Frequently Asked Questions
1. Why and when was BridgePointe established?
BridgePointe Capital Markets was co-founded in 2012 by Walt Robinson and Scott Soltau. The idea of the company was derived from a vision of assisting middle-marketlocal Private Companies obtain financing which has been overlooked by traditional Wall Street firms. With over 75 years of combined experience in corporate finance, investments and commercial lending, BridgePointe’s management team has witnessed first-hand, the significant ‘funding gap’ that exists today in local communities.
2. What level of of due diligence is undertaken on an new Issuer?
FINRA is very clear that broker-dealers have an obligation to conduct a reasonable investigation of an Issuer when conducting a private placements of securities made in reliance upon Regulation D of the Securities Act of 1933. To that end, BridgePointe has developed a standardized due diligence review process for each Issuer it engages in a private placement of securities. Below are the broad categories containing specific tasks that each Issuer must address prior to an offering launch:
- Offering Assessment
- Offering Structure
- Historical Financial Information
- Financial Projections
- Business Plan
- Legal, Organizational & Corporate Matters
- Tax, Employee & Miscellaneous Matters
- Pre-Offering Activities
3. What does the ‘JOBS Act’ mean for BridgePointe?
The Jump-start Our Business Start-ups (JOBS) Act was signed into law on April 5, 2012. The legislation established a new and innovative legal structure for private securities offerings. Title II of the Act pertains to the relaxation of Rule 502, the current prohibition on general solicitation and advertising to Accredited Investors. Title III of the Act is the much publicized ‘Crowd-Funding’ provision that, subject to specific restrictions and limitations, will allow Non-Accredited Individual Investors to participate in private securities offerings. Until the SEC finalizes the specific rule-making of the Act (expected early to mid 2013), BridgePointe’s issuer-led offerings are limited to Accredited Individual and Institutional Investors through a traditional private placement exemption via Regulation D of the U.S. Securities Act of 1933.
4. Why do I need to be a Qualified Investor to join BridgePointe’s Funding Portal?
Given current regulatory constraints, you must be an Qualified Investor to to view transaction offerings and commit to purchasing securities through BridgePointe’s Funding Portal.
A formal description for Accredited Individual and Institutional Investors is as follows:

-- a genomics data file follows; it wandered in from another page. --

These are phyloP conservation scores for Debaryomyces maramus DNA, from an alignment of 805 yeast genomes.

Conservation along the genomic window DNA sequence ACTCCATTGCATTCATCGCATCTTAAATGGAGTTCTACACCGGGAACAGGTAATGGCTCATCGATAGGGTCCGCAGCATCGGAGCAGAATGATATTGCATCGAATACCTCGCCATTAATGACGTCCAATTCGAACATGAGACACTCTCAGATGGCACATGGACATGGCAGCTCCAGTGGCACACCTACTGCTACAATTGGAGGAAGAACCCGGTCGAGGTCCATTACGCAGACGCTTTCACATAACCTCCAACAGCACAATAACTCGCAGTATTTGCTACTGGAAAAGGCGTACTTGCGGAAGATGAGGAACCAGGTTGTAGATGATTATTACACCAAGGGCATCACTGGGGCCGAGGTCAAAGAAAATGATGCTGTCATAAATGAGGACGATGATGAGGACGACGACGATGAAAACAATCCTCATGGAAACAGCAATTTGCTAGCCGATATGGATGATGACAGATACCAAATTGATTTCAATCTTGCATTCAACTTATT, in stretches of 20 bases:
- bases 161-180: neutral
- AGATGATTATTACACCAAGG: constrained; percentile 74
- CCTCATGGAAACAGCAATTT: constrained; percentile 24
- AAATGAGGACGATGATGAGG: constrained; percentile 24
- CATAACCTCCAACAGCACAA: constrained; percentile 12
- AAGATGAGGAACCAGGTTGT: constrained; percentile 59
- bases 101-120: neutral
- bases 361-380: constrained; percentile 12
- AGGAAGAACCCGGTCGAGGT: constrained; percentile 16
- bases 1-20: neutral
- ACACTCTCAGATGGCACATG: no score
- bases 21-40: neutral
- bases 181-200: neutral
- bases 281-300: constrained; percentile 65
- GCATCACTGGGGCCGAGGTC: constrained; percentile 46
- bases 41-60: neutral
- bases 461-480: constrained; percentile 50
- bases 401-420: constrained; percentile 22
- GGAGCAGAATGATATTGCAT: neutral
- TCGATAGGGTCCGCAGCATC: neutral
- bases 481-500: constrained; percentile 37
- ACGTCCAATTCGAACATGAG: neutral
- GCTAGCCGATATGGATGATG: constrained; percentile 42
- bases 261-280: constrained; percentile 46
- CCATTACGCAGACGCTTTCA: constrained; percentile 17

The term “accredited investor” is defined in Rule 501 of Regulation D of the U.S. Securities Act of 1933. The term “qualified institutional buyer” is also defined terms under the U.S. federal securities laws.
In order to be deemed to be an Accredited Investor as an individual, you must be able to certify that:
- You are a natural person (individual) whose own net worth, taken together with the net worth of your spouse, exceeds $1,000,000. Net worth for this purpose means total assets (excluding residence but including personal property and other assets) in excess of total liabilities. (In calculating net worth, the related amount of indebtedness secured by the primary residence up to its fair market value may also be excluded. Indebtedness secured by the residence in excess of the value of the home should be considered a liability and deducted from net worth); OR
- You are a natural person (individual) who had an individual income in excess of $200,000 in each of the two previous years, or joint income with your spouse in excess of $300,000 in each of those years, and who reasonably expects to reach the same income level in the current year; PLUS
- In addition to certifying to EITHER OR BOTH of the two points above, you must also be able to certify that you have such knowledge and experience in financial and business matters that you are capable of evaluating the merits and risks of investing in illiquid securities.
In order for an entity to be deemed an Accredited Investor, an authorized representative of the entity must be able to certify that the entity is one of the following:
- Bank, or any savings and loan association or other institution acting in its individual or fiduciary capacity;